A facsimile is an edition of a book that is a faithful reproduction of the original, which is usually a rare manuscript, parchment or map. The facsimile edition follows international standards for the faithful rendering of the colors and aesthetics of the original book and is therefore available in a limited number of copies and is aimed primarily at collectors.
The newly established publishing house Aein, which specializes in reprinting rare editions, is making its debut with the facsimile edition of the volume “Views in Greece,” by Irish archaeologist and painter Edward Dodwell (1767-1832). The edition, whose texts have been translated into Greek, will be released next week in limited large copies (35×52 cm).
The publication also marks the publishing house’s contribution to the celebration of the bicentennial of the Greek Revolution, as the volume was first published in 1821 and reflects aspects of pre-revolutionary Greece. The author toured the mainland and the islands from 1801 to 1806 and depicted 30 locations such as the Acropolis and Agora of Athens, Mount Parnassus, the island of Ithaca and Viotia, Central Greece, among others, while writing explanatory texts in English and French.
Dodwell used the epitome of technology of his day, which was a camera obscura. “This means that the colored images in the book are realistic, they are not painted from memory,” as was usually the case with travelers, says Nikos Hatzigeorgiou, co-owner of Aein.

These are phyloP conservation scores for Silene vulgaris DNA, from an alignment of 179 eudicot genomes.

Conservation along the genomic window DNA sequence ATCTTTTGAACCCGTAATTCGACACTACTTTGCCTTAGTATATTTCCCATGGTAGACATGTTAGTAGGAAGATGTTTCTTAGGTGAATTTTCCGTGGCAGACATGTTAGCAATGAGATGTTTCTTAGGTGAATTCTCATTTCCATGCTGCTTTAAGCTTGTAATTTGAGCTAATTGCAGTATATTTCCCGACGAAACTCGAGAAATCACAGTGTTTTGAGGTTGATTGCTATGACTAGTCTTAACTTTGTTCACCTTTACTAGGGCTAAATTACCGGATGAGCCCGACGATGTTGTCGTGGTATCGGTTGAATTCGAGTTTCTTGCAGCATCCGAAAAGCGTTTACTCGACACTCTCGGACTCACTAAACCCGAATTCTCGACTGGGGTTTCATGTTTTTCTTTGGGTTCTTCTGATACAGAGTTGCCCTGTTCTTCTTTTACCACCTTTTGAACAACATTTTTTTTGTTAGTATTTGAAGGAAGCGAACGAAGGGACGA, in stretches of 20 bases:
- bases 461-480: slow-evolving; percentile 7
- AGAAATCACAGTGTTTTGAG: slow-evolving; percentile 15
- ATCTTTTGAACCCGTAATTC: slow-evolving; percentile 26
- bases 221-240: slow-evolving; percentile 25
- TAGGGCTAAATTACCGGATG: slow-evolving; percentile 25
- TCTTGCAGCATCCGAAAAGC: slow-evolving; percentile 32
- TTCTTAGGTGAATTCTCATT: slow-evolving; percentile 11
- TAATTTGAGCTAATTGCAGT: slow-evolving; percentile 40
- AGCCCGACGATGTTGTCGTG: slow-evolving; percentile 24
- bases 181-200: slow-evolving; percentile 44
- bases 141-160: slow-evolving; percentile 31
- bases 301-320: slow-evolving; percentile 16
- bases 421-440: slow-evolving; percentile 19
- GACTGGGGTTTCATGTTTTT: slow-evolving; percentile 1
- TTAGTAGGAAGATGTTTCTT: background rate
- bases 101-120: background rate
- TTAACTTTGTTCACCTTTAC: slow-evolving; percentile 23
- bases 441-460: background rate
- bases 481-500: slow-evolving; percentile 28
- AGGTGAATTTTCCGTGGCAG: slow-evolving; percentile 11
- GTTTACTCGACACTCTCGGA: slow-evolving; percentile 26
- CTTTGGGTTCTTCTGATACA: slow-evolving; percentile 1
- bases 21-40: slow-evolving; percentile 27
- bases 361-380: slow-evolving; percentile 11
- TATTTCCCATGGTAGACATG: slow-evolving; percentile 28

The new publishing house is the brainchild of Hatzigeorgiou, known in the publishing field thanks to Militos Publications, and Kostas Smyrniotakis, publisher of Niki Ekdotiki. It will specialize, as Hatzigeorgiou tells us, in the faithful reproduction of manuscripts and codices with the aim of “spreading and preserving our cultural heritage.” The manuscripts that Aein republishes will be translated into Greek and be aimed at the Greek market, including Greeks abroad.
The preparation of Dodwell’s book took three years. The original is housed at the Museum of the City of Athens and each page had to be photographed and then matched in color with the original. The challenge for facsimile versions is to convey the true feel of the original, with all the wear and tear of time. “We were looking to find paper that resembled that used in 1821 and our research took us to a handmade paper mill in southern Italy,” says Hatzigeorgiou. The books are handbound, while the gold print of the volume consists of 24 carat gold.
The publication consists of 1,000 numbered copies (under the artistic supervision of Vana Rousioti) and the goal of the publishing house is to produce three editions per year.
The next publication is a reproduction of a collectible album on the Evzones (the Greek Presidential Guard) which is housed at the US Library of Congress.